The zodiacal constellation of Aquarius the Water Bearer, from which these meteors seem to originate, is marked by a small triangle of faint stars with a fourth star in the center, marking the water bearer’s pitcher. You will find it about halfway between Capricornus and the Great Square of Pegasus. Wait for the bright light of the waxing full moon to leave the sky at 1:45 a.m. to partake in this shower.
The Piscis Austrinids reach their maximum just two days after the Delta Aquarids on July 31 (July 15 – August 20). However, this squall strongly favors those living in the southern hemisphere, where the radiant climbs high into the sky. Low numbers of faint moderate speed meteors originating near the southern fish mouth (1st magnitude Fomalhaut) can be expected. Only five members per hour will be visible from far southern latitudes.
This is another weak rain shower from the stars of Capricornus, which begins around July 3, peaks around August 2, and ends on August 15. While few in number, the Alpha Capricornids often produce slow, bright yellow Fireball-class meteors that can be quite spectacular. They can be especially stunning to northern observers because of their long paths, due to their low radiation height.
Unfortunately, a near-full moon shines in Capricornus during peak night this year, likely suppressing most, if not all, of the meteors.
This is the last minor storm to peak before the Perseids. It’s another shower with two rays from the stars of Aquarius, with observable members from July 25 to August 15. Only about six members per hour are seen in good conditions during the peak night of August 6.
You only have until about 10:30 p.m., when Aquarius is low in the east-southeast. That’s when a waning full moon rises and brightens the sky for the rest of the night.
This year’s Perseids are expected to be particularly good for two reasons: first, the moon will barely interfere with the peak, as it’s just a slender crescent in the early morning sky, and second, the core of this meteor stream is expected to interact. with Earth during the morning hours of August 13 for North America. The radiant rises in the northeast in mid-evening and climbs to a point almost directly overhead, just before 6 a.m. local daylight time.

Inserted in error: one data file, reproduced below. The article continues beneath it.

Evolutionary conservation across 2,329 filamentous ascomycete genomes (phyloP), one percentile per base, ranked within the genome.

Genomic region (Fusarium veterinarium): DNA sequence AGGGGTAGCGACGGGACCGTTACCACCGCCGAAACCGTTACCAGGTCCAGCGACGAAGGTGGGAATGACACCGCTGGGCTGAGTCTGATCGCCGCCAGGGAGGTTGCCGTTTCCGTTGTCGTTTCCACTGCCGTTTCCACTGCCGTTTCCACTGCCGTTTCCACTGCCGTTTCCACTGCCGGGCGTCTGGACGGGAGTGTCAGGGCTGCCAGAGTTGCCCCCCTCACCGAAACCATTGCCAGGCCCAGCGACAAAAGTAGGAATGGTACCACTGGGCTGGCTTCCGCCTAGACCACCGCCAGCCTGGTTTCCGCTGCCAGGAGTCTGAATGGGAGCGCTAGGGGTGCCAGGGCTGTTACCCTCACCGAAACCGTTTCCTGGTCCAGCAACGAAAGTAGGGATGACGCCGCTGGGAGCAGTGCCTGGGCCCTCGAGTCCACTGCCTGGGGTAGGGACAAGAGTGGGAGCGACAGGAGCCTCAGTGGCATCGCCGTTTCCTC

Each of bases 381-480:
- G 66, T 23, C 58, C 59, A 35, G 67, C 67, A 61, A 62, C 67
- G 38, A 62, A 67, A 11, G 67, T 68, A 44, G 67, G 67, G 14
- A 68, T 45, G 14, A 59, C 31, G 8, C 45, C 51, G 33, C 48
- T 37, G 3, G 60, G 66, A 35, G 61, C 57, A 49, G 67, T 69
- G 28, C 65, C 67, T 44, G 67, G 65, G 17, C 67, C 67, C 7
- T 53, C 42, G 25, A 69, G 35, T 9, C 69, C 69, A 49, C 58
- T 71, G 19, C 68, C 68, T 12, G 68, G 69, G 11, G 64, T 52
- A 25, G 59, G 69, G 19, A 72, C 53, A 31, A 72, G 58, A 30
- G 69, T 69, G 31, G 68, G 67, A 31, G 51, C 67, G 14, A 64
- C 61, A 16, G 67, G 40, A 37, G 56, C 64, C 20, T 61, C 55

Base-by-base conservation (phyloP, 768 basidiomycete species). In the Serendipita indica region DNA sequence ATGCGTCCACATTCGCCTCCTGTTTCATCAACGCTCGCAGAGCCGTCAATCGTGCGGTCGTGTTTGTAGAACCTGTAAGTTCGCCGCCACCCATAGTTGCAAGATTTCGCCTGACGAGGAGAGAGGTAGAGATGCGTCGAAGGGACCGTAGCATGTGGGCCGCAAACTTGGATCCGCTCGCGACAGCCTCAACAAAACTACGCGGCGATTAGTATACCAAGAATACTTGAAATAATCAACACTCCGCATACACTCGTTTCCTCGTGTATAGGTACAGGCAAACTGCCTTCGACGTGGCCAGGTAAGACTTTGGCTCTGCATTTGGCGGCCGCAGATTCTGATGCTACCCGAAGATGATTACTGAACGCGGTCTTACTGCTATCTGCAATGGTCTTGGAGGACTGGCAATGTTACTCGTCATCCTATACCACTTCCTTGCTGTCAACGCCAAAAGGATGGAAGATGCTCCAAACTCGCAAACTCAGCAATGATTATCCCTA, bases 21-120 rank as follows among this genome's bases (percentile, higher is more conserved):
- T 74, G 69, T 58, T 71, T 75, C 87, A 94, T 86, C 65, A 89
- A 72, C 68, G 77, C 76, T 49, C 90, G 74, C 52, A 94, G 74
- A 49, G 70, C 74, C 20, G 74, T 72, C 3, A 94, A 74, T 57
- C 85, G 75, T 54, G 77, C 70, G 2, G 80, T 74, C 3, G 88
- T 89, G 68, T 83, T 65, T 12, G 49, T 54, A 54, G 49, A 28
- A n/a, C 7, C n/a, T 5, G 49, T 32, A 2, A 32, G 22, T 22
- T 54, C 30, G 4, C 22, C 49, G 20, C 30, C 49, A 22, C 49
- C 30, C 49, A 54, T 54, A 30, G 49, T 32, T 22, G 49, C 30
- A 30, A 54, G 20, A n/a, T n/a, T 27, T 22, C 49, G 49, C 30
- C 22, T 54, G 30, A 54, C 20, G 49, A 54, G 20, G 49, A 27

When the maximum occurs in dark skies (as expected this year), this rich display can average more than 50 members per hour, though observers blessed with particularly dark skies have occasionally seen double that. Perseids are usually fast and bright, with many flared meteors with trains often visible under good skies; the first precursors appear on July 17 and the last stragglers only on August 24.
These are the last summer showers. The limits of this storm run from August 3 to August 28, with the peak on August 17. There is apparently a 7-year period of increased activity, although no such activity is expected in 2023. Although the maximum rate is only three per hour, the current creates blazing fireballs and a careful skywatcher can be handsomely rewarded for the time spent.
The meteors seem to streak away from Cygnus the Swan, whose six brightest stars form the large figure popularly known as the Northern Cross, whose long axis runs along the Milky Way. You’ll find it practically overhead around local midnight. The moon is approaching a new phase during peak night, so this will be a very good year to check out a storm that is often ignored compared to the Perseids.
Joe Rao serves as an instructor and guest lecturer in New York Hayden Planetarium. He prescribes about astronomy Natural History Magazinethe Farmers Almanac and other publications.